Patients with AKI and shock were significantly less likely to be receive EN on D2 or D7, and similarly patients not fed on D2 or D7, had significantly higher SOFA score and inotropic requirements. This suggests a strong association with increasing severity of illness and failure to initiate EN. There is also a significant association between failure to initiate EN at D2 or D7 and increased ICU mortality. While this may represent evidence of failure to provide EN leading to increased mortality, it is most likely a reflection of the above finding of increased disease severity resulting in failure to initiate EN. While some of this likely to be due to haemodynamic instability, it may be due to other reasons, including physician perceptions of futility. This is evidenced by the finding that limitation of life-sustaining therapy is associated with significantly lower rates of initiation of EN on both D2 and D7. However, a word of caution is worthwhile here as failure to provide nutrition to the most severely ill patients out of concern for a poor prognosis, may become a self-fulfilling act. Undergoing any surgical procedure was associated with an increased risk of early failure to initiate EN but not with late failure to initiate EN. However, patients referred from surgical disciplines were more likely not to have EN initiated by D7, suggesting an association between failure to initiate EN and the patient's underlying pathology.

Finally, it is worth noting that patients who received EN on D2 were significantly more likely to reach their EN goal. While this may be simply due to the absence of unavoidable factors, it may indicate that early EN, and adhering to EN guidelines, leads to an increased chance of meeting EN goals.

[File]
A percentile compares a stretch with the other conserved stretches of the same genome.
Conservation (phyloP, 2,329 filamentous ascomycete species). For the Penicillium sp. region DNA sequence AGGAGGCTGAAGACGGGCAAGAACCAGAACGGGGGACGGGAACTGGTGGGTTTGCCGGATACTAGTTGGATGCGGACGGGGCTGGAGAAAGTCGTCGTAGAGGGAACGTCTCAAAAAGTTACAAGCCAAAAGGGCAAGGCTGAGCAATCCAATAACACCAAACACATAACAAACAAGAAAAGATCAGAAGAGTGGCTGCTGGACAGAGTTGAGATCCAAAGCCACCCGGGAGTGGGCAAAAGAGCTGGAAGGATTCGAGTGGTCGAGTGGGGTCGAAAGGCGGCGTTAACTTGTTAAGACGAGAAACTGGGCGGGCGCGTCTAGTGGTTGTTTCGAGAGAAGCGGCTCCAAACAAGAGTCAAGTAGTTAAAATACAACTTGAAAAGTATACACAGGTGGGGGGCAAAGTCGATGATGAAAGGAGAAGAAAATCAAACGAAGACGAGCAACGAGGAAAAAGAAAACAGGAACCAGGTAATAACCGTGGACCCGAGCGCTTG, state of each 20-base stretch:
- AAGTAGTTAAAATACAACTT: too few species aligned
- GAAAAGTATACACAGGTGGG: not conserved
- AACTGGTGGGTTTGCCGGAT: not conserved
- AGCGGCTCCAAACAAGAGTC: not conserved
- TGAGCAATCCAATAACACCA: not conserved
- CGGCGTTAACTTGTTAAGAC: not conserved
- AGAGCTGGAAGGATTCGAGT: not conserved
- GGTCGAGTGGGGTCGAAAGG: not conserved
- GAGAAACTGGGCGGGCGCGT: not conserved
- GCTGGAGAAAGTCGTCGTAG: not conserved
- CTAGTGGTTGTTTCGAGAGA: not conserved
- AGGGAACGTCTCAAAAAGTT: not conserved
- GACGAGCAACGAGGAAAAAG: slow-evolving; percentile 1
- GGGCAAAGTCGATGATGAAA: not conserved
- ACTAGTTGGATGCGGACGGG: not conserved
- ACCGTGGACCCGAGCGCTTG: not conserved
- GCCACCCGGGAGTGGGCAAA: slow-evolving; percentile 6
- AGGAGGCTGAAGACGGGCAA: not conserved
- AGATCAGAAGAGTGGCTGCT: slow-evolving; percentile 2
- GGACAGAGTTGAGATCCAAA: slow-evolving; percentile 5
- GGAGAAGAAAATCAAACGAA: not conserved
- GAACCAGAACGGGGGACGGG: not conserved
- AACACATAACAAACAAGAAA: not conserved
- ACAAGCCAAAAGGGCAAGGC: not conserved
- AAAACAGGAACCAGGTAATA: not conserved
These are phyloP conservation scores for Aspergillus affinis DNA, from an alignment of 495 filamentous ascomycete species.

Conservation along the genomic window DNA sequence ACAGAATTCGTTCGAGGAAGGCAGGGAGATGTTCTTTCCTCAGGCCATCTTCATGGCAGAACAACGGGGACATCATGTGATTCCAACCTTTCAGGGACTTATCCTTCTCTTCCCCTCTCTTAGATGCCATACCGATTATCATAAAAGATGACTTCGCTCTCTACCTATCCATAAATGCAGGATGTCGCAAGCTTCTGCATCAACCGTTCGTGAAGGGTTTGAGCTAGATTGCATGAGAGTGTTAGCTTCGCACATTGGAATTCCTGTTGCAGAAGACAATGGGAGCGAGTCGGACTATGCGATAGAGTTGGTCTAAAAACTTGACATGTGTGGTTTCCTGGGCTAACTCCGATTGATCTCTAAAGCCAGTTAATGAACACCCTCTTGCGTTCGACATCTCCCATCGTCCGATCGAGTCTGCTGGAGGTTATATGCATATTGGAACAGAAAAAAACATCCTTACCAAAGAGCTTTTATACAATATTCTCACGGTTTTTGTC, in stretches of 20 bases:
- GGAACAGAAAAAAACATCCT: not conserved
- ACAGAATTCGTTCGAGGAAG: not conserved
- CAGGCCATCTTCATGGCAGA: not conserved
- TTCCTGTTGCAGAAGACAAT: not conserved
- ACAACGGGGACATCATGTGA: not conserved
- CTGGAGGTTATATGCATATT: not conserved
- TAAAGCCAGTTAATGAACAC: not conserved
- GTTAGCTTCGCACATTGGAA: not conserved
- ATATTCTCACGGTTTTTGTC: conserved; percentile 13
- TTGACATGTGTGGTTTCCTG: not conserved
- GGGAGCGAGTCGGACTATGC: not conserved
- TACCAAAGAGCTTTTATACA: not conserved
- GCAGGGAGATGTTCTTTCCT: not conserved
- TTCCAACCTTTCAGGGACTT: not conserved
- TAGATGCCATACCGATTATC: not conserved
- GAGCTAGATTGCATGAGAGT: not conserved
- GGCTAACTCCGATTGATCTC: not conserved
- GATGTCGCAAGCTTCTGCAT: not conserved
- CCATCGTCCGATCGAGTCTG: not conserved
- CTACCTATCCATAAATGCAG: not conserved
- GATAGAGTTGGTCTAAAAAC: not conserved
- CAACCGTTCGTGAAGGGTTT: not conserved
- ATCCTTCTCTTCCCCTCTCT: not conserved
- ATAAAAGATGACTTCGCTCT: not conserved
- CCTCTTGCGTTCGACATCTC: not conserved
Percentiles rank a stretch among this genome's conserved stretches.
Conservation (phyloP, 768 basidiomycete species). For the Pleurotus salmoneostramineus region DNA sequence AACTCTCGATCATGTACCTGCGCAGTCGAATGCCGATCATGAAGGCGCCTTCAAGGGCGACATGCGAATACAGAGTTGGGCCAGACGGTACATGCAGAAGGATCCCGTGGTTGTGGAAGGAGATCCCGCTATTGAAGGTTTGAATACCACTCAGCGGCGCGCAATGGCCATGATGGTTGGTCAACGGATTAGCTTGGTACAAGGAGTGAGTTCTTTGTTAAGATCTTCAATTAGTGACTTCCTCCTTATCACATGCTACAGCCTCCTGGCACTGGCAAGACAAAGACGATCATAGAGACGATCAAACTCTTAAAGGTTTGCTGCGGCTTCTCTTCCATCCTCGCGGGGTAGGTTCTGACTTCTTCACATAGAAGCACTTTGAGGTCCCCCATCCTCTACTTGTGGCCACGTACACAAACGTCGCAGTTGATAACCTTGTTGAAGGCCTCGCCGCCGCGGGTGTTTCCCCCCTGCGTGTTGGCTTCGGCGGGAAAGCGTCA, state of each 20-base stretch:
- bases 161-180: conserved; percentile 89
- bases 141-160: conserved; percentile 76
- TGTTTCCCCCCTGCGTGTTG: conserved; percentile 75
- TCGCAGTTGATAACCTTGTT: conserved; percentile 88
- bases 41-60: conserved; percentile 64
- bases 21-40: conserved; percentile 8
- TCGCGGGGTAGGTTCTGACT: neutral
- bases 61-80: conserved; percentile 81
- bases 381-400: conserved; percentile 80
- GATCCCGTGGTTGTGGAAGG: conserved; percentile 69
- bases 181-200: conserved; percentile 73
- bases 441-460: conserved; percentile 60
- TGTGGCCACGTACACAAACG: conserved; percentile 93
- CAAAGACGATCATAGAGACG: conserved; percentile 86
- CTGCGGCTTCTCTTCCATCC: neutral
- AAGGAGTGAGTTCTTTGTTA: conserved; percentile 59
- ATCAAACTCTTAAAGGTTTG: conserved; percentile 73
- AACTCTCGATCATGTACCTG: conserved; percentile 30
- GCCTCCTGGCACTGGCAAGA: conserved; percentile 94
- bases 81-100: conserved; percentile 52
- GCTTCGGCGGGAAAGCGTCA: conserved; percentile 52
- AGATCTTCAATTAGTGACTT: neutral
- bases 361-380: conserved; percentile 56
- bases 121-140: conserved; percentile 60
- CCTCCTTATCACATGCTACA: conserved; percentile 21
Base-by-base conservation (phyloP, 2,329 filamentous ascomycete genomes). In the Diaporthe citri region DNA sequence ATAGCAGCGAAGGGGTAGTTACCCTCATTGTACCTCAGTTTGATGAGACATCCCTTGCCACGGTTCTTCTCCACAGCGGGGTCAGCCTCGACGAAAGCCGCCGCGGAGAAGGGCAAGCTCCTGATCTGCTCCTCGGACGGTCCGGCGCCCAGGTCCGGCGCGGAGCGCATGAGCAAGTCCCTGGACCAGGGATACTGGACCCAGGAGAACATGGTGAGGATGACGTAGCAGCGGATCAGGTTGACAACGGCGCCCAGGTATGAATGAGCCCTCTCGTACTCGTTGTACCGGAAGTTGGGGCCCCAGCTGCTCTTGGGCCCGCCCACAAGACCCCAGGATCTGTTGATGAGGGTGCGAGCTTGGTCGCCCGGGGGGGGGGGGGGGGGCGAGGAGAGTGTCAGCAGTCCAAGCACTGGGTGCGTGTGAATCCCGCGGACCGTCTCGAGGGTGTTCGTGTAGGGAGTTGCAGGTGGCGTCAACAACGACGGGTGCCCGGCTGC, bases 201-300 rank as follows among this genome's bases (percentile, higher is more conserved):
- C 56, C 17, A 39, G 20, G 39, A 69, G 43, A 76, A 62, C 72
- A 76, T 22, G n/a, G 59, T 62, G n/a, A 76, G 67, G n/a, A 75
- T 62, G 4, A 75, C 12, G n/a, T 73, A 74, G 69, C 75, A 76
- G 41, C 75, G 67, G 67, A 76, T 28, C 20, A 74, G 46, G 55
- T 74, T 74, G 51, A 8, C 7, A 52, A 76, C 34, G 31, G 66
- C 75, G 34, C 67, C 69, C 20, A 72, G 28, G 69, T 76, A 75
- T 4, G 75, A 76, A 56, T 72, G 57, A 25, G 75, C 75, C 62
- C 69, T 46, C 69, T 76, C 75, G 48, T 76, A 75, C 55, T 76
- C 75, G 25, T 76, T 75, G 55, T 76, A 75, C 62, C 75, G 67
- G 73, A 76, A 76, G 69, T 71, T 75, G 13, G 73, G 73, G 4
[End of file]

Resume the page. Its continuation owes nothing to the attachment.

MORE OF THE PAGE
Study limitations

This was a retrospective analysis and potentially subject to the inherent biases associated with retrospective studies. The study was based upon a single centre, which may limit external validity. However, the study ICU is a busy referral centre for the second most populous province in SA as well as being a multidisciplinary ICU with a relatively even mix of patients. Therefore, the results are likely to be reflective of critical care in many multidisciplinary ICUs in the region. Issues of severely ill patients, limited numbers of dieticians and administrative delays in theatre and radiology are not well described academically but are familiar to most practising clinicians. It may be argued that given the nature of the severely ill patient cohort, EN would have been inappropriate in many patients de novo, and the data are thus skewed and overly negative. The aim of the study was not to find fault in the nutritional practices of the study ICU, but to describe the real-world application of nutritional support in an underexplored context. It has achieved this, and further interventional studies are required to further explore whether the barriers to nutritional support that have been identified are amenable to interventions or are unmodifiable factors in the clinical context. It may also be argued that the cohort is too heterogenous and that it is best to evaluate specific subsets of patients (e.g. medical versus surgical patients). Current international nutritional targets such as the recommendation to provide EN within 48 hours, are however generally interpreted as a standard target for critically ill patients, and as such it is reasonable to explore whether a multidisciplinary cohort of critically ill patients can achieve these targets, and if not, why not.